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Wildy's will be closed on Monday 1st May and will re-open on Tuesday 2nd May.
Online book orders received during the time we are closed will be processed as soon as possible once we re-open on Tuesday.
As usual Credit Cards will not be charged until the order is processed and ready to despatch.
Any non-UK eBook orders placed after 5pm on the Friday 28th April will not be processed until Tuesday 2nd May. UK eBook orders will be processed as normal.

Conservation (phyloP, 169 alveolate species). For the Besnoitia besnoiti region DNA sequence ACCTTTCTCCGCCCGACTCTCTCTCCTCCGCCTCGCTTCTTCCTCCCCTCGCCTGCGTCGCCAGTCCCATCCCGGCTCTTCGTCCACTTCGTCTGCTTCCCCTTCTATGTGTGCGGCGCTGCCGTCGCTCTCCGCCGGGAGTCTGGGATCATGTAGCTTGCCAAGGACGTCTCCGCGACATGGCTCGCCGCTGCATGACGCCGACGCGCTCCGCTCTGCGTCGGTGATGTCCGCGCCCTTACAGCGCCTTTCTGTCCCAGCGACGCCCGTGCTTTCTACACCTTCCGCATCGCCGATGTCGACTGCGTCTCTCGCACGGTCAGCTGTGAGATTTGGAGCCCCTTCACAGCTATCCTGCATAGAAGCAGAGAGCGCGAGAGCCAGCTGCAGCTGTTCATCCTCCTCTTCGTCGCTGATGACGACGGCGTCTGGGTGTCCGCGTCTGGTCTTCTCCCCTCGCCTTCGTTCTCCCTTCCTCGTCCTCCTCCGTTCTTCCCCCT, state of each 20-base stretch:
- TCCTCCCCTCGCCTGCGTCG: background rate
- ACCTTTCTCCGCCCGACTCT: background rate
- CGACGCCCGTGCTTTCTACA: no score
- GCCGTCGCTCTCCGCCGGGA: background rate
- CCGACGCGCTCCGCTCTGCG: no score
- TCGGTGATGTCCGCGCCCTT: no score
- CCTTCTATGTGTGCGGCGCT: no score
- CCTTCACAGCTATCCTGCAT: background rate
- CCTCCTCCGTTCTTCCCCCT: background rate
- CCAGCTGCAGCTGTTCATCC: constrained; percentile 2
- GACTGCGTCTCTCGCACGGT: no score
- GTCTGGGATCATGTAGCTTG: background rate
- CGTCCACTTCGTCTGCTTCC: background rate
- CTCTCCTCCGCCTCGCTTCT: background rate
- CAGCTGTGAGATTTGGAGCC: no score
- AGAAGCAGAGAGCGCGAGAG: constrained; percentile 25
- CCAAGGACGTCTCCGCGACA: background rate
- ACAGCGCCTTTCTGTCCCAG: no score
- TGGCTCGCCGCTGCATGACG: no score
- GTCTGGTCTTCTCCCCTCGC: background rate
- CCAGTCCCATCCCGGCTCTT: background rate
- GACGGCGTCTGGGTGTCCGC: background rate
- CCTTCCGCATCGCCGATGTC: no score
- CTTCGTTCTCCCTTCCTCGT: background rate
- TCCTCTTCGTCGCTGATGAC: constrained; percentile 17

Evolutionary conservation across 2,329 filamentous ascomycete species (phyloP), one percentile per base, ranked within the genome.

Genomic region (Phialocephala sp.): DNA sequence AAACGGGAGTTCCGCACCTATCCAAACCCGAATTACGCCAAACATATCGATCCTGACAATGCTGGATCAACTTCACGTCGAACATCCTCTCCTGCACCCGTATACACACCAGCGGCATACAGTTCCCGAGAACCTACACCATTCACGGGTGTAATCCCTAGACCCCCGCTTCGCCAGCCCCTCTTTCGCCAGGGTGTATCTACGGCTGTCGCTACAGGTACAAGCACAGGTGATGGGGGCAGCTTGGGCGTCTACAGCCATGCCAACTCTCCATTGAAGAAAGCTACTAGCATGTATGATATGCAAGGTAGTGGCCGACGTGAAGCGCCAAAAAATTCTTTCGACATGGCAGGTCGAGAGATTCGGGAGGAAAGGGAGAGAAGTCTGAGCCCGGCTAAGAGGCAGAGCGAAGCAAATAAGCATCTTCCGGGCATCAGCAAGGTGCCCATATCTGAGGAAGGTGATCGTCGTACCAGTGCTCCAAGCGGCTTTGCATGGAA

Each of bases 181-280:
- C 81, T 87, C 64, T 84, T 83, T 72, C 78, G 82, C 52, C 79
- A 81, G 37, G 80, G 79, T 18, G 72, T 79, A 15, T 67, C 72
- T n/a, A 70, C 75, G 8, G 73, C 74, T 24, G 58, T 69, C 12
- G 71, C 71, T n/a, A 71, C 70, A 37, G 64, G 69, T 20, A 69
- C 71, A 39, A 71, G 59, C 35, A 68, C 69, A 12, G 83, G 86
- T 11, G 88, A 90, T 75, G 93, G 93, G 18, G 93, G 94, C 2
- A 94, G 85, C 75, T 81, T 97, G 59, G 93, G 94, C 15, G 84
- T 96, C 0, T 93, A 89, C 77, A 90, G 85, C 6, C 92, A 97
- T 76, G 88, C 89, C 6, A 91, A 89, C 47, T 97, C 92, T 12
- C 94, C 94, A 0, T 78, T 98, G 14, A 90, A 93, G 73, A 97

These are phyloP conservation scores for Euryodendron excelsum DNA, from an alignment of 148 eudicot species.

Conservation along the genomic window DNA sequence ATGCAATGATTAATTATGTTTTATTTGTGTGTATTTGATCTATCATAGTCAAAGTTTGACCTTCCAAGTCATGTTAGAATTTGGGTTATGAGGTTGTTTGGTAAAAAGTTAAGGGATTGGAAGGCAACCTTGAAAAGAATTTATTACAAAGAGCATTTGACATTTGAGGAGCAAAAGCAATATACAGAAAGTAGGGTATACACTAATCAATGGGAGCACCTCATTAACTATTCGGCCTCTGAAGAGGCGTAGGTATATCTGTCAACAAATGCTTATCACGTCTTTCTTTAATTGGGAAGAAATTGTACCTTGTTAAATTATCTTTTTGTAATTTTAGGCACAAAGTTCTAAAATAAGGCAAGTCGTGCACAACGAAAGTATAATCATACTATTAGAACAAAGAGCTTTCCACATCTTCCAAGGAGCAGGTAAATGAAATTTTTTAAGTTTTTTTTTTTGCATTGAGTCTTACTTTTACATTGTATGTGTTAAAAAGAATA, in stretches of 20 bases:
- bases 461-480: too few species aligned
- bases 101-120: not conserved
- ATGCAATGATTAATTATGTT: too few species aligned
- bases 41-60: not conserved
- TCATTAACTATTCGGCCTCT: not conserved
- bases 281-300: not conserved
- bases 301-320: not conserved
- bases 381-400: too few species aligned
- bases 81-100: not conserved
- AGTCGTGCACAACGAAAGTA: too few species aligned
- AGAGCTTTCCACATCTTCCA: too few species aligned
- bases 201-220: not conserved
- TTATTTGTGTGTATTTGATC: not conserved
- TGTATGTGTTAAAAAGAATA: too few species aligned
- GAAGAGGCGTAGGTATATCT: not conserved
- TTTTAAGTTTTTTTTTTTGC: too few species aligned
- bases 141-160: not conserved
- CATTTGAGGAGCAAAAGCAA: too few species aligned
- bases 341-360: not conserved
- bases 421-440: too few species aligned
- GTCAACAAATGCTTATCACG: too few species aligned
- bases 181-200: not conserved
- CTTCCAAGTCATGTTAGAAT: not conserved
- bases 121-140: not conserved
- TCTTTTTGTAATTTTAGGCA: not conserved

Sharia law is a distillation of rulings that purport to represent the divine diktat in all worldly affairs. It provides injunctions for the conduct of criminal, public and even international law. Marriage and divorce, the custody of children, alimony, sexual impropriety and much else come within its remit. Sharia courts are operating in Britain, handing down rulings that may be inappropriate to this country, being linked to elements in Islamic law that are seriously out of step with trends in Western legislation that derive from the values of the Enlightenment and are inherent in modern codes of human rights. Sharia rulings contain great potential for controversy and may involve acts contrary to UK legal norms and human rights legislation. Denis MacEoin argues against the wider use of sharia law. As David Green says in his introduction, equality under the law, regardless of race, gender or religion, is the bedrock of Western civilisation: take it away and you disrupt the whole edifice. Women are not equal in sharia law and, for many Muslims, sharia courts are in practice part of an institutionalised atmosphere of intimidation, backed up by the ultimate sanction of a death threat: 'Nothing less will suffice than the exclusion of sharia courts from recognition under Britain's Arbitration Act of 1996.'